MedUni Vienna research project into the history of brain research on Nazi victims extended by three years

A large number of previously unidentified specimens from the Nazi period discovered

Since July 2017 and within the framework of a joint international initiative, MedUni Vienna has been working on a research project into the use of mortal remains from Nazi victims for scientific purposes in institutions of the Kaiser Wilhelm Society and/or the Max Planck Society. On the basis of the research so far – which, amongst other things, brought to light previously unidentified specimens from the Nazi period in Frankfurt am Main – it has been agreed to extend the project.

The background: the project entitled "Brain research at institutions of the Kaiser Wilhelm Society in the context of Nazi injustices: brain specimens in institutions of the Max Planck Society and identification of victims" was started in July 2017. The project was originally granted funding of €1.5 million for a period of 40 months; the Max Planck Society has now authorised additional project funding of €2.5 million for the second phase (up to 31 October 2023), €902,500 of which is allocated to MedUni Vienna's subproject.

The project leaders are Gerrit Hohendorf (Technical University of Munich), Paul Weindling (Oxford Brookes University/Leopoldina) and Herwig Czech (Medical University of Vienna in collaboration with Berliner Charité); also associated with the project are Volker Roelcke (University of Gießen) and Patricia Heberer-Rice (US Holocaust Memorial Museum). MedUni Vienna is participating via its History of Medicine Chair in its organisational unit for Ethics, Collections and History of Medicine in the Josephinum.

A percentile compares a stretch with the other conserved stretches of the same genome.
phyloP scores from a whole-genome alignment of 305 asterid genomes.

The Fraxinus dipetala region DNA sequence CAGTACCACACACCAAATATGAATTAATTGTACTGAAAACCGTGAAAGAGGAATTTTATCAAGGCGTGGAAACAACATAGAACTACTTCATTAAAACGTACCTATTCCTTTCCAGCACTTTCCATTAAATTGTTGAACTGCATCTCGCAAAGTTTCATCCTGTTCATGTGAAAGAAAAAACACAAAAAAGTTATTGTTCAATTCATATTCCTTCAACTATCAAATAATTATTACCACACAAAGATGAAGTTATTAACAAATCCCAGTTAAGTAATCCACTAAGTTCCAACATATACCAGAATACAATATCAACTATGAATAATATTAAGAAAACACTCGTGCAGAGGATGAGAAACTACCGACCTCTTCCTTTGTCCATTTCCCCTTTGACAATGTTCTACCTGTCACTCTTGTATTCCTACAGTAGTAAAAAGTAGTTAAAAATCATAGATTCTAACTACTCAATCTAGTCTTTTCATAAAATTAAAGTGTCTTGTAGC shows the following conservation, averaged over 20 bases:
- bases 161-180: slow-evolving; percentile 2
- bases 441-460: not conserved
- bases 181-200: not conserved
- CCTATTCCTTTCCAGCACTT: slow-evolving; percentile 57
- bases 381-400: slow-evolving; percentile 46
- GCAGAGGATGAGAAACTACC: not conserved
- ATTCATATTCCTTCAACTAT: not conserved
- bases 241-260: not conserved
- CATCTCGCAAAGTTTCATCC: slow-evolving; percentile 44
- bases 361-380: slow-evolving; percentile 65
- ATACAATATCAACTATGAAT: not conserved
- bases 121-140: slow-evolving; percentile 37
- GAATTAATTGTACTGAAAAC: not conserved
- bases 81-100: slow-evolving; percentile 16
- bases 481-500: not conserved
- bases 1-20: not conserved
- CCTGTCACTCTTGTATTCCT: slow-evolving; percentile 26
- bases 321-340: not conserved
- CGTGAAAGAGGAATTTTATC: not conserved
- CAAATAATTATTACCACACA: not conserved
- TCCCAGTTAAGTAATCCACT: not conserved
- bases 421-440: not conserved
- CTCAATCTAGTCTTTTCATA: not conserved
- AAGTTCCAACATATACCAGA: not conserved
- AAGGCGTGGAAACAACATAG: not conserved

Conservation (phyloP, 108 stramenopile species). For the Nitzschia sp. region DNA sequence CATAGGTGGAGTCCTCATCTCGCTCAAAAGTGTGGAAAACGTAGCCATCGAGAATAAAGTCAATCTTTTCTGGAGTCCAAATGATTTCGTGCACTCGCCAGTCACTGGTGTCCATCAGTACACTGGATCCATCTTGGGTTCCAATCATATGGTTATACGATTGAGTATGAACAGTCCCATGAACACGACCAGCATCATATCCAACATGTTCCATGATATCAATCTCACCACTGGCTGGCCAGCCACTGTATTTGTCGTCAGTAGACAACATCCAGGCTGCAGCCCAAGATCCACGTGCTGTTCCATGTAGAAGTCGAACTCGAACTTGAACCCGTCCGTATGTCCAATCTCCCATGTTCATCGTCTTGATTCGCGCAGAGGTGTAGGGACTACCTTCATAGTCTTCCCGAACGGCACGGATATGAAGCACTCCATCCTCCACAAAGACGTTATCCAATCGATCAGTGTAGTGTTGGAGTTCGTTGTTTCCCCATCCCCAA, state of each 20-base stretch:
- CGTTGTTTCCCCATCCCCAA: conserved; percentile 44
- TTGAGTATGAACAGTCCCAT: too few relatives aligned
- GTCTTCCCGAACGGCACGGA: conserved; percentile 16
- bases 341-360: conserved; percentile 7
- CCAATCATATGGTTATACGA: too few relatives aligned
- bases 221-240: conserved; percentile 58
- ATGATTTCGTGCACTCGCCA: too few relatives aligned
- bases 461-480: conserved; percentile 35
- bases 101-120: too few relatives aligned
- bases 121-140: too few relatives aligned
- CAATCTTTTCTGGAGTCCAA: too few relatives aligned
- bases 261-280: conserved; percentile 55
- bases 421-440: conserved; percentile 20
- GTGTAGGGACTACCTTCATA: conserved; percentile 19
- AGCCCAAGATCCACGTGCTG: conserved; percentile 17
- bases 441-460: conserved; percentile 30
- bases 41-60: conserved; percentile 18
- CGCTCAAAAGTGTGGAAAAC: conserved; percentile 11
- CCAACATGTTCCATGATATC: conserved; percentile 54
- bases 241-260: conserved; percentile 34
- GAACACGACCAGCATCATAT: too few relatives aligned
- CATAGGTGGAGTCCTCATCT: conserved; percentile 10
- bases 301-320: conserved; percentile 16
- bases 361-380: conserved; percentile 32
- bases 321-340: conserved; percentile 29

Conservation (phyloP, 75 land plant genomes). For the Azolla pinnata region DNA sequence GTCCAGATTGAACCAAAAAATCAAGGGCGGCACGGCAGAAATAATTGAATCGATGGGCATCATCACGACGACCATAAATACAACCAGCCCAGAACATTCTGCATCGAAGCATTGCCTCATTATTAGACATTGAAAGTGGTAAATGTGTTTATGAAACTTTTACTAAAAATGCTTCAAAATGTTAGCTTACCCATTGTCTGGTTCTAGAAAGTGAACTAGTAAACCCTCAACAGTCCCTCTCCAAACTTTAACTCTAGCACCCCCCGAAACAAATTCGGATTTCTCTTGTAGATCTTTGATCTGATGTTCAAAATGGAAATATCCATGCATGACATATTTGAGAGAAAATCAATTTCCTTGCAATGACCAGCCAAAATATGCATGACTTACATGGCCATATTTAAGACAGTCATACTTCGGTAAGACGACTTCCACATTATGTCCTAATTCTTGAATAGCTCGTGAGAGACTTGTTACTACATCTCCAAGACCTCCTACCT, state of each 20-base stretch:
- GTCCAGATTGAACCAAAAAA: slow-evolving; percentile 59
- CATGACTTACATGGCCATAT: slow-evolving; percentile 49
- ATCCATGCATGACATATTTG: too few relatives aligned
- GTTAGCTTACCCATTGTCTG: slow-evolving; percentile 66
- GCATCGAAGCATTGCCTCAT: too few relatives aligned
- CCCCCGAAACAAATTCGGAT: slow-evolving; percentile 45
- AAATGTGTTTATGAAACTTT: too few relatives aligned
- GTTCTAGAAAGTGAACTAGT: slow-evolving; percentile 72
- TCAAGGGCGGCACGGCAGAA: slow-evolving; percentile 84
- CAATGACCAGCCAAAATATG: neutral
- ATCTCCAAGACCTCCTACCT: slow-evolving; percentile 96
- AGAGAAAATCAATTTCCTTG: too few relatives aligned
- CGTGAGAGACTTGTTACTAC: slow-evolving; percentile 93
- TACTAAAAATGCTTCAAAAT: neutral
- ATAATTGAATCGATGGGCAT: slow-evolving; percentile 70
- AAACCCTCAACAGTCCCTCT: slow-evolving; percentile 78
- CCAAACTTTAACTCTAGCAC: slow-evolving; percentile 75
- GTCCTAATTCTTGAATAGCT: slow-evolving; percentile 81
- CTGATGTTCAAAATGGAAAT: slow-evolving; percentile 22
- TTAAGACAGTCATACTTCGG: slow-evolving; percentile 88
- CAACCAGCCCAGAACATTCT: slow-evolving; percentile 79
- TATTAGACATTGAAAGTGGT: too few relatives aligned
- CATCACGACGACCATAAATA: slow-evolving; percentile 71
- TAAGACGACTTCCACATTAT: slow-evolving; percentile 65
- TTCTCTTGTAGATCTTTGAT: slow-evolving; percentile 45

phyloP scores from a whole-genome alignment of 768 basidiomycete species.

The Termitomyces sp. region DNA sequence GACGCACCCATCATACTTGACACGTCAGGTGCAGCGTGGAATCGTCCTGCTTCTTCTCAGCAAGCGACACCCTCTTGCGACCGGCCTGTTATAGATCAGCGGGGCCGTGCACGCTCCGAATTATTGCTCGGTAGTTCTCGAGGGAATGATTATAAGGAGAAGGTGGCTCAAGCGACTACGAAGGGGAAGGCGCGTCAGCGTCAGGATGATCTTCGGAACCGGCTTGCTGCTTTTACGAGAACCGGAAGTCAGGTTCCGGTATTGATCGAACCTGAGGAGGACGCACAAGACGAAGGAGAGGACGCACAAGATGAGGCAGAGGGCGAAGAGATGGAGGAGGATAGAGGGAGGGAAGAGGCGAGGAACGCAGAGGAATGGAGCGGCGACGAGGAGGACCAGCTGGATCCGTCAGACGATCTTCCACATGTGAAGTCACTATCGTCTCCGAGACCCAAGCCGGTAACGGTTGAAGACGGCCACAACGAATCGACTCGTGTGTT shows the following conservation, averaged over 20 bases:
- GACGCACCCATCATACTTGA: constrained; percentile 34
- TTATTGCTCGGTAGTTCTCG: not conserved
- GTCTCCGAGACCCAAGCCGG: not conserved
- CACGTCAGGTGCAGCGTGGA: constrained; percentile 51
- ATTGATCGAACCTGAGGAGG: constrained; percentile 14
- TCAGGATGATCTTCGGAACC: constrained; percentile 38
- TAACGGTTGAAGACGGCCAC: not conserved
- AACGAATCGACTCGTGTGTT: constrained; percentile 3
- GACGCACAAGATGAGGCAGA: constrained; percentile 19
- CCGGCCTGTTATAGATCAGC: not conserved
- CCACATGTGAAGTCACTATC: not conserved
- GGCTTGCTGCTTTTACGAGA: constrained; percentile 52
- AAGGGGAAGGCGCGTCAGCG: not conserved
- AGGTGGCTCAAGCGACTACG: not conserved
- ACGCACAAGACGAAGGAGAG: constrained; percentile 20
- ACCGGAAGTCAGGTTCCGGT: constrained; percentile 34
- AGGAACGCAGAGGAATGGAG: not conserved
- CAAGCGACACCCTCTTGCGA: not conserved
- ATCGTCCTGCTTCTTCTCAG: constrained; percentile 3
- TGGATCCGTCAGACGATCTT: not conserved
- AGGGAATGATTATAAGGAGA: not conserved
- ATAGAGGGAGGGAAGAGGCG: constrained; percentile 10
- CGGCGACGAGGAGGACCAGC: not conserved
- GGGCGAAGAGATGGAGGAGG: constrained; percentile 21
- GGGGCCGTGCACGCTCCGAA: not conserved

Herwig Czech explains: "The aim of the research project is to name and document those people who can be regarded as Nazi victims, whose brains were used for research by scientists from the Kaiser Wilhelm Society and/or the Max Planck Society during and after the Second World War. The research networks for neuropathological research (Note: on Nazi victims) before and during the war are also being reconstructed and investigations are being carried out to identify which publications were produced on the basis of research conducted on Nazi victims. Based on current knowledge, the total number of Nazi victims is assumed to be between 1,800 and 2,400." The vast majority were victims of the Nazi killing of the sick ("euthanasia"); however, they also used brains from Jewish victims of the occupation in Poland, from people executed by Nazi justice, from Allied prisoners of war and from the inmates of concentration camps.

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